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Advocating for Economic Security for Etsy Sellers

Sep 26, 2016

by Althea Erickson

Etsy.com handmade and vintage goods

These days, it seems like everybody has an opinion about the so-called “gig economy.” Advocates cast it as a triumph of innovation and opportunity, while detractors describe instability and decreased protections for workers. Amid the increasingly polarized debate, however, there’s a growing consensus that we need a new benefits system to provide economic security to those who earn a living outside a traditional 9-to-5 job.

As a company that serves nearly 1.7 million micro-businesses, we couldn’t agree more. That’s why today we’re releasing a new report, “Economic Security for the Gig Economy: A Social Safety Net that Works for Everyone Who Works”, which outlines a series of policy proposals that would deliver a stable and flexible safety net for all.

The US economy is undergoing a fundamental shift. Fifty years ago, the average worker expected to stay with one employer for the duration of their career, and that employer provided a full suite of benefits that guaranteed economic security to the worker and their family.

Today traditional full-time employment is no longer the norm. More people than ever—including the majority of Etsy sellers—work independently and combine income from multiple sources. As a result, a growing number of people lack access to the benefits that ensure basic economic security.

Though policymakers increasingly recognize the inadequacy of our current benefits system, the public debate surrounding the gig economy has been narrowly focused on on-demand platforms, and, as a result, proposals have failed to cover all of the people impacted by the changing nature of work.

That’s why in addition to publishing this paper, we’re bringing a group of Etsy sellers from around the country to Washington DC today, to share their stories and demonstrate to policymakers that Etsy sellers are an important constituency who need economic security too.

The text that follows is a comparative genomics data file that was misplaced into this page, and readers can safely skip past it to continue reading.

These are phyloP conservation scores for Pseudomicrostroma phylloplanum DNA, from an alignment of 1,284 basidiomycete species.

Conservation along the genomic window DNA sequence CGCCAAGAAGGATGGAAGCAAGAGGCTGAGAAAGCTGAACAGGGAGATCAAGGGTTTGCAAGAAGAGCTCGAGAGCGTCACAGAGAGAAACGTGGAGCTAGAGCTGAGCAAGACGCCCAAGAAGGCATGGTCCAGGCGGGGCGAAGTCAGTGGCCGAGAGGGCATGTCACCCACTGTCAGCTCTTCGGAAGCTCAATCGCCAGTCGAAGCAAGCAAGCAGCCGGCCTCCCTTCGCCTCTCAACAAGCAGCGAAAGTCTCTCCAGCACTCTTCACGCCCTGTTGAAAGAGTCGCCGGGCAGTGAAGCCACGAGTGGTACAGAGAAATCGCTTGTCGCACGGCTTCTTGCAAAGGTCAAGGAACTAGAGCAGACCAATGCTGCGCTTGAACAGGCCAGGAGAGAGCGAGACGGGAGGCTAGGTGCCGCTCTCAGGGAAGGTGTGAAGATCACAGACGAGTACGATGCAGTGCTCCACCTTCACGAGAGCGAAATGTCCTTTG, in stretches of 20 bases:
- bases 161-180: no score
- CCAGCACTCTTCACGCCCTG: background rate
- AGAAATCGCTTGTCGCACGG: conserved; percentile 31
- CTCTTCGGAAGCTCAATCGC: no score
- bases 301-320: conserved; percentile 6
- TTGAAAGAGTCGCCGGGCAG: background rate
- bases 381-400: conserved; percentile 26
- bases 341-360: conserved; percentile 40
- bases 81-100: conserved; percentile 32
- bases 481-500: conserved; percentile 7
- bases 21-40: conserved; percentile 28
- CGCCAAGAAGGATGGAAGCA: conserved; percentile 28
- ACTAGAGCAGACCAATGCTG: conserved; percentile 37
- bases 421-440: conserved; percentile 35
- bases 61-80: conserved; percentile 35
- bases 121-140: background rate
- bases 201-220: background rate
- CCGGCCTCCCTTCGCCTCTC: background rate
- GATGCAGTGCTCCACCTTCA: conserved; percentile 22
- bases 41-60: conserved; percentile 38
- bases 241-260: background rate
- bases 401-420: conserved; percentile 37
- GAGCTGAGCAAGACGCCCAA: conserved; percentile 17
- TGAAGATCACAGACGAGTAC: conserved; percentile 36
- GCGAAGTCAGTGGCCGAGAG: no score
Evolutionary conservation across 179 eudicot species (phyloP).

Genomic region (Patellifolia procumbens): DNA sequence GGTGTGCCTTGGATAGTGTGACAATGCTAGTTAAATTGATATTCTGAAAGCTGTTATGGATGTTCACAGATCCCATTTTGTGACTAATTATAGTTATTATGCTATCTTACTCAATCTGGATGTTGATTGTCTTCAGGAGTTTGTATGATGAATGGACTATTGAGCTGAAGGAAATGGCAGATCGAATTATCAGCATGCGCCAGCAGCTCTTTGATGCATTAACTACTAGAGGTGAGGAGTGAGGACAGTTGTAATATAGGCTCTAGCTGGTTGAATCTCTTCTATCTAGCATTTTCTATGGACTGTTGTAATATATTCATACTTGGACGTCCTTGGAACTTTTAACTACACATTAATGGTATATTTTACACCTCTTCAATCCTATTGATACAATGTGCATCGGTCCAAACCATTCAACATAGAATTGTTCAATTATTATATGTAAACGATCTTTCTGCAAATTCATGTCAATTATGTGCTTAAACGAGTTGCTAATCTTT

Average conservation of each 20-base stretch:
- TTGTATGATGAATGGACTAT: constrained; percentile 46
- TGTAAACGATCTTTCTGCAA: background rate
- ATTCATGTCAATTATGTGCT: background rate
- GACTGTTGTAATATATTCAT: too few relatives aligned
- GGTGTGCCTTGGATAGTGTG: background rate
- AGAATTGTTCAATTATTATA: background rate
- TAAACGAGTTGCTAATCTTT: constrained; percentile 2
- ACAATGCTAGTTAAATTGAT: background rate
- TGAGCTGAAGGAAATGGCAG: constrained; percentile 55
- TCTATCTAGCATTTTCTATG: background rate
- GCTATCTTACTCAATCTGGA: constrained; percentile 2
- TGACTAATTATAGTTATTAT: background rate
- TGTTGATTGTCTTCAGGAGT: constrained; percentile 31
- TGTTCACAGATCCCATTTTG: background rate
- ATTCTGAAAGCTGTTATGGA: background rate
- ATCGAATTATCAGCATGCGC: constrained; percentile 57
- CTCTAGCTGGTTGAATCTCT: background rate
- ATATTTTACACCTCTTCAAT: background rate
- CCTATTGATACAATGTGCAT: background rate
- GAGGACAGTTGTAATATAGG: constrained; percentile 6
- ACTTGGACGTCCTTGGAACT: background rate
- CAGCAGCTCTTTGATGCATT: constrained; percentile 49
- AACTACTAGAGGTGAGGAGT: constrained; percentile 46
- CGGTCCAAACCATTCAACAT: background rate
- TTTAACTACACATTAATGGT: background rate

We believe there is a need to broaden the conversation and start articulating alternatives that guarantee a social safety net to everyone, regardless of how they earn money. Our proposals attempt to do just that, and are based on the premise that everyone needs:

A single place to manage benefits, regardless of income source

Tying benefits to employment excludes too many workers and results in economic inefficiencies. We propose creating a Federal Benefits Portal, which would tie all benefits (retirement, health insurance, paid leave, tax-advantaged savings accounts, disability, etc.) to the individual, providing a single marketplace to view, choose and pay for their benefits, regardless of where or how they earn income.

A simple, common way to fund those benefits

Although payroll has been a useful way to administer benefits, it excludes everyone working outside of traditional employment. We propose using tax withholding as the universal means to administer benefits contributions, enabling both employees and 1099s to withhold their Social Security and Medicare taxes from their pay, as well as an additional percentage of pre-tax income to fund benefits. All withheld pay and matching contributions would be routed to an individual’s account on the Federal Benefits Portal, where they could allocate consolidated contributions across plans.

A way to manage income fluctuations

Those outside traditional employment often experience considerable income volatility, and lack income protections like minimum wage or unemployment insurance. We propose combining all existing tax-advantaged savings accounts (health, dependent care, parking and transportation) into a single MyFlex Account, which anyone could use to manage short-term income fluctuations throughout the year. To manage more catastrophic income loss, we propose expanding the Earned Income Tax Credit and allowing it to be administered quarterly.

These proposals are not meant to be prescriptive, but rather, the beginning of a conversation. In publishing this paper, we hope to broaden the scope of the current debate about the future of work in the US and put forward ideas upon which others might build. That’s also why today we’re announcing the newly created Etsy Research Fellowship, which will provide grants to PhD students to support scholarly work that both demonstrates a unique challenge faced by creative micro-entrepreneurs and proposes a potential policy solution that addresses it.

No matter how you work or who cuts your paycheck, everyone should have a social safety net that protects them in times of need. As work changes, more people will be able to pursue their passions on platforms like Etsy. We believe in enabling sellers to start, grow and manage their businesses on their own terms. But they need the financial security and protection to do so.

If we are to fulfill the promise of a people-centered economy, we need a social safety net that works for everyone who works.

Header image by: VivianCaits